Law firms are urged to be ‘kind’ and less adversarial in job interviews if they want to secure legal talent in New Zealand in a time of severe lawyer shortages in corporate, property and litigation practice.
Legal sector recruitment expert and founder of Auckland recruitment agency Altitude, Louise Hall-Strutt, said many candidates are basing their decision to accept a role on how they felt about the interview.
“I’ve had several candidates— particularly middle to higher level lawyers—tell me they will not accept a role because the interview was too formal or unpleasant, which shows how drastically the tables have turned.
“Two years ago, law firms had four or five candidates. Now it’s one candidate, and the candidate has three or four law firms from which to choose,” Hall-Strutt said.
The legal sector has shifted decisively into a seller’s market in 2022 as the demand for legal talent outpaces the supply. Even the larger legal firms are finding they can no longer rely on the weight of their branding to attract the best talent.
“The legal sector has always been a candidate-led market. But the unique circumstances of the Covid-19 pandemic have created a perfect storm for the sector,” Hall-Strutt said.
New Zealand is losing lawyers overseas, and this outward flow is expected to increase. Working abroad is an attractive option for lawyers because salaries are higher, and they get more varied work experience.
Hall-Strutt said New Zealand lawyers leaving to work offshore creates a situation known as the “missing middle.” The legal community has many graduates with little experience and also highly experienced lawyers but too few with intermediate experience.
“This effect is being compounded today because the Covid-19 disruption means intermediate lawyers are choosing to stay overseas for longer, and it’s harder to entice them back.
“Bear in mind this is all happening as the New Zealand economy begins to recover and legal work is booming–legal actions like restructuring, insolvency, litigation, mergers, and buyouts have risen 40 per cent over the last year.”
“Hiring good staff is more important than ever, but each candidate will likely be courting multiple offers.”
Hall-Strutt offers a handful of tips for firms hoping to convince a great candidate to join.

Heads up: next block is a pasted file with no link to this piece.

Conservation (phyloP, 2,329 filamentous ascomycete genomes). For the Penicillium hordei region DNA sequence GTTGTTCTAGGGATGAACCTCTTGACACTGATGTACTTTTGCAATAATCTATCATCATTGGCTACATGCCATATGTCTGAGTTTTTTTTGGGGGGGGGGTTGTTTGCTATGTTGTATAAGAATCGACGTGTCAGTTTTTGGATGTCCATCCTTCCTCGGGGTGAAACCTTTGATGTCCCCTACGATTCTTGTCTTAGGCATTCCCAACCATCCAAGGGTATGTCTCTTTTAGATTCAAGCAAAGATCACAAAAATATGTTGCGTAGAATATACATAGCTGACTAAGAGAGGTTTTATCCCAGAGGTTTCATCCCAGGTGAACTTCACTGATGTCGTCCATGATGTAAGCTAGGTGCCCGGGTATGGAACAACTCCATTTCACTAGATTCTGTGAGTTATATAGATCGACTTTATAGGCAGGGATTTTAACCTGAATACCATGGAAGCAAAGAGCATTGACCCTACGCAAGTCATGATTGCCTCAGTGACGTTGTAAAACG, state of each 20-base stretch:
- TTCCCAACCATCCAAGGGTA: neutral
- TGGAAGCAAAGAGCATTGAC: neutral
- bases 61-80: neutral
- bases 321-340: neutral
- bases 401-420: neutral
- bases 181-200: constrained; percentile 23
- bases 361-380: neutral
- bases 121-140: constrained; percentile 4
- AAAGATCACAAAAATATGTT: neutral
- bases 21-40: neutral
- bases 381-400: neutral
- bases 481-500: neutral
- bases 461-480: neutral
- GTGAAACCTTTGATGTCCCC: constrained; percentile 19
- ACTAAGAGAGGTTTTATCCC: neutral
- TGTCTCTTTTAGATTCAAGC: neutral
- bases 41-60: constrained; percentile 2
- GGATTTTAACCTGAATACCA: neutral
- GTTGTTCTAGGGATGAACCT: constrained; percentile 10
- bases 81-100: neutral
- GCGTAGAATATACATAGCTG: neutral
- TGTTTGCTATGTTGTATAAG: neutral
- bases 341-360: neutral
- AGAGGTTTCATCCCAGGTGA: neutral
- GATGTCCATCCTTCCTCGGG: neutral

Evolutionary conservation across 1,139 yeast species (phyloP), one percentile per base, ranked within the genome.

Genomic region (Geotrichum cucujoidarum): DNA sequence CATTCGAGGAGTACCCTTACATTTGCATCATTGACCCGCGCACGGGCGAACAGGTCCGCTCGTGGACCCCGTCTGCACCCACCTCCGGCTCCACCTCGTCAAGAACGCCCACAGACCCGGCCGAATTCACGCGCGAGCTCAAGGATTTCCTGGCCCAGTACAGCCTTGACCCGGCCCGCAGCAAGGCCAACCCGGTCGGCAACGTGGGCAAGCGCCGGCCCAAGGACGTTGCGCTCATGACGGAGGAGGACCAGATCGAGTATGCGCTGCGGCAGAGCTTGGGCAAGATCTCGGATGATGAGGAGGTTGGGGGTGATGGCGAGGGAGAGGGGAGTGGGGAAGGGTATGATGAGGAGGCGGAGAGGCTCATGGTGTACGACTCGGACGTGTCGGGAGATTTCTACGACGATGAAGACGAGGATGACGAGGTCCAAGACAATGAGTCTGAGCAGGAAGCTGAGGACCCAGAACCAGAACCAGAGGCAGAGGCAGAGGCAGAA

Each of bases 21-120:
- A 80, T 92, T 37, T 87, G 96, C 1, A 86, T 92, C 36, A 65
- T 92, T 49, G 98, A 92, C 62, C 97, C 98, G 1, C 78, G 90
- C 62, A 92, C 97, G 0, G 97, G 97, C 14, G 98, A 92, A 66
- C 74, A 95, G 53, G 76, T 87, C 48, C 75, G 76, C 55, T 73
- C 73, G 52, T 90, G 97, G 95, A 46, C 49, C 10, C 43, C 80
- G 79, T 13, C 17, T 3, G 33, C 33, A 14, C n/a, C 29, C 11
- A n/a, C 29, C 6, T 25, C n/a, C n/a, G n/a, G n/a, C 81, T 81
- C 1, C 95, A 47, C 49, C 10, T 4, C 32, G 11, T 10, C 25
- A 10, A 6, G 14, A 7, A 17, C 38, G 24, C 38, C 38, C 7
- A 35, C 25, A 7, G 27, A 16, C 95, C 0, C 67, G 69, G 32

1. Be authentic
The days of the rigorously formal interview are over, Hall-Strutt said. While it is still essential to ask all the right questions of a candidate, it’s far more palatable to conduct an interview over a coffee than in the boardroom.
“People want to work for someone they like. Work is no longer just a place you go to earn money. Candidates want to be part of a place that aligns with their values.
“If employers don’t change their interview approach, they will leave candidates feeling grilled, putting them off. Have a conversation, not an interview. Be a real person,” Hall-Strutt said.
2. Show your hand
It’s often not obvious what a legal firm’s unique selling point (USP) is or what its values and workplace culture are. Candidates with options are less likely to take the risk of finding out.
“Candidates want to hear about the bigger picture. They want to know about the team structure and how the firm operates. They want to know what the company values are. Being clear on your USP will help immensely to get them across the line,” Hall-Strutt said.
3. Act quickly
In a seller’s market, there is no award for second place. While it is important to check the background and credentials of a potential candidate comprehensively, don’t let that rigour get in the way of speed, Hall-Strutt said.
“If you are keen on a candidate, act quickly. Keep up the momentum because the speed to hire has dramatically increased.
“A delay can also send the wrong signal to a candidate about the integrity of your brand as the saying goes, first impression matters. And in this market, interviews are a two-way street. The candidate is interviewing you just as much as you are interviewing them,” Hall-Strutt said.
About Altitude Recruitment
Having worked in the Legal sector for over six years, Founder and Director Louise Hall-Strutt started Altitude Recruitment in 2021 because she is passionate about aligning the goals of candidates and clients and helping people to reach new career heights.
Altitude Recruitment’s mission is to inspire and motivate people to reach their full potential by taking a proactive approach and simplifying the legal recruitment process–to connect like-minded individuals. Altitude Recruitment has extensive experience in placing candidates into a broad range of mid-tier, top-tier and boutique firms as well as in-house opportunities across New Zealand with a particular focus on Auckland.
The firm also assists candidates when they return from overseas. Having relocated from the UK herself, Louise Hall-Strutt understands the transition involved when returning to settle in New Zealand after a period of time working away.